As a landlord, you have to understand fair housing. This is an area that gets a lot of people who are not professional property managers in trouble. It even trips up some professionals. You do not want the feds at HUD (Housing and Urban Development) on the other side of you during an argument about housing. They have lots of attorneys and it’s never a good thing.
There are a couple of things you can do to protect yourself and ensure you are in compliance with all fair housing laws. First, use Google to look up the Fair Housing Law. You can access great information on HUD’s website, which is about 20 pages. It will tell you what areas you must pay attention to when it comes to avoiding discrimination. You also have to have a written policy of non-discrimination. Follow that policy always. The exception you make is the place you will get in trouble.
Sometimes, we say in our office that no good turn goes unpunished. It will be the one time you give somebody a break from your rules that you get in trouble. You might not consider that making an exception for one person can be seen as discriminatory against another person, who did not receive the same exception. Have a set of logical rules you are willing to follow, and hold all of your prospective tenants to those rules. Put them in writing and make sure everyone follows them. If you make just one exception, you have really undone all your policies.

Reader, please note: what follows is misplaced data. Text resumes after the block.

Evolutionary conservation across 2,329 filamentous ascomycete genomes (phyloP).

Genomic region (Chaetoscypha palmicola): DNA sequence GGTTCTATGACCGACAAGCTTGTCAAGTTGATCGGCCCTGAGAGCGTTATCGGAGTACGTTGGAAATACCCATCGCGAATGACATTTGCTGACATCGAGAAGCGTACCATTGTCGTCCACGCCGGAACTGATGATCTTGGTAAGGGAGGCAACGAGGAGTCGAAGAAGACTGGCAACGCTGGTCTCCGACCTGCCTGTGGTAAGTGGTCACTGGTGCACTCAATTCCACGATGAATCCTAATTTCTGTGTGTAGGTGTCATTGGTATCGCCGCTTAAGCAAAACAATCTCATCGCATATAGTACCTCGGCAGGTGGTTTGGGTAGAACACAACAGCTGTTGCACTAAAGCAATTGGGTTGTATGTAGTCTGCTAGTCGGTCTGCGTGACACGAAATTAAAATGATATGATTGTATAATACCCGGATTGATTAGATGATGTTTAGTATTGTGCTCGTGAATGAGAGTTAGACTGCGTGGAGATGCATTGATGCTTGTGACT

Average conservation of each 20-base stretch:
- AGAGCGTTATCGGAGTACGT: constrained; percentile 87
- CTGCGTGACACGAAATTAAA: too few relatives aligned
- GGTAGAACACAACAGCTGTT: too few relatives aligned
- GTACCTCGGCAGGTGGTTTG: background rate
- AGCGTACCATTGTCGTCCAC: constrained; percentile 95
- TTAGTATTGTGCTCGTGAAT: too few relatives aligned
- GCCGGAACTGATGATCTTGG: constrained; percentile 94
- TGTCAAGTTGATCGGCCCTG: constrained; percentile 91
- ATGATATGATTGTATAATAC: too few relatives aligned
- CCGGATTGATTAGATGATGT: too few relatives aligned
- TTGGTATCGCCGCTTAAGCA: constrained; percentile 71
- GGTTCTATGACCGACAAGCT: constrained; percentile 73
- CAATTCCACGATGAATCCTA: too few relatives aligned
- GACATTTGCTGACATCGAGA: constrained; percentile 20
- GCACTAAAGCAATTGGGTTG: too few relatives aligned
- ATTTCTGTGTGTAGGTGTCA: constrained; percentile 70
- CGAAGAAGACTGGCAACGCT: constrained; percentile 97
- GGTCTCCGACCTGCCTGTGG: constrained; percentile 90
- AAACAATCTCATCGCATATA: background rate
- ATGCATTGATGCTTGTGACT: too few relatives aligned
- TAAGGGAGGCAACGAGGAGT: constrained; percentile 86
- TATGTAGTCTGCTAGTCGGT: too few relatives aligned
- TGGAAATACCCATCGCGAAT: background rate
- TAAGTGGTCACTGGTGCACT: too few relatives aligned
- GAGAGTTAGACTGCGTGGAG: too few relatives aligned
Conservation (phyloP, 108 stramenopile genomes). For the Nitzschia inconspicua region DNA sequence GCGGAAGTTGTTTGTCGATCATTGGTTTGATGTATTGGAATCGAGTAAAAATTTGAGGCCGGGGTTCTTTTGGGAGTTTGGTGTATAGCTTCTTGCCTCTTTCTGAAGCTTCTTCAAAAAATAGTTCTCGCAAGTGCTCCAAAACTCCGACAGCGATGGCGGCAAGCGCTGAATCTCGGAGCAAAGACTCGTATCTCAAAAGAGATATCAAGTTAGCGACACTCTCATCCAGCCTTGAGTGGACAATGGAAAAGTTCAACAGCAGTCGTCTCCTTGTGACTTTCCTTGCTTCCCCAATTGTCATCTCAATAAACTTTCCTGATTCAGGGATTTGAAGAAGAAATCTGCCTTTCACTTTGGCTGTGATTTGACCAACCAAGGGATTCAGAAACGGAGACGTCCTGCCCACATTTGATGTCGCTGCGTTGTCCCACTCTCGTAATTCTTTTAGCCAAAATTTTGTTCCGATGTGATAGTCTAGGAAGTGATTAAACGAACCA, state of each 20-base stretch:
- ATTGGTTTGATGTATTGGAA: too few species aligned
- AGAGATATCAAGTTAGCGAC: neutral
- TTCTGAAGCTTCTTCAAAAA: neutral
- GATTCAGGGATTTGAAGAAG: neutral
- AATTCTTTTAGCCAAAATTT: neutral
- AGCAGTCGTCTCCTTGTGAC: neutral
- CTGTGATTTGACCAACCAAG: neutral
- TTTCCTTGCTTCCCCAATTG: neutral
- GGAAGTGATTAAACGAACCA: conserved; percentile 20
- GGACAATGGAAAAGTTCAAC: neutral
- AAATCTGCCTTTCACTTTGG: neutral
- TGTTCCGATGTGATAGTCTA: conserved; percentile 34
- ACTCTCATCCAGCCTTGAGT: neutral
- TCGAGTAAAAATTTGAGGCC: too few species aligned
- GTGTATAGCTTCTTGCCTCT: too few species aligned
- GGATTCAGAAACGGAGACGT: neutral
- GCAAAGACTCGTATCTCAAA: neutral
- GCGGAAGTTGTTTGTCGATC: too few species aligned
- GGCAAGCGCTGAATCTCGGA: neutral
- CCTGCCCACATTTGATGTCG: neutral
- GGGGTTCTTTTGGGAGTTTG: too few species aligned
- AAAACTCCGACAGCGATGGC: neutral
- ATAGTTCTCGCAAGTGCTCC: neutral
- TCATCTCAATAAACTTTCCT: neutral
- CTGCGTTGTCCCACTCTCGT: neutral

Another thing to make sure you know when it comes to your application policy and guidelines is your qualifying ratio. Know that number, and also make sure you know what credit score you are looking for. Be very clear and again – have it written down. You want to be in solid position so that if a tester from HUD or one of your local agencies happens to come into your office, or show up at a house where you are doing a showing and asks to see your written guidelines, you are able to provide those immediately. Make sure those guidelines are reasonable and make sure they are not discriminatory. Follow them. It will keep you out of a world of trouble.
If you have any questions about fair housing laws or property management in general, please contact us at Aborn Properties.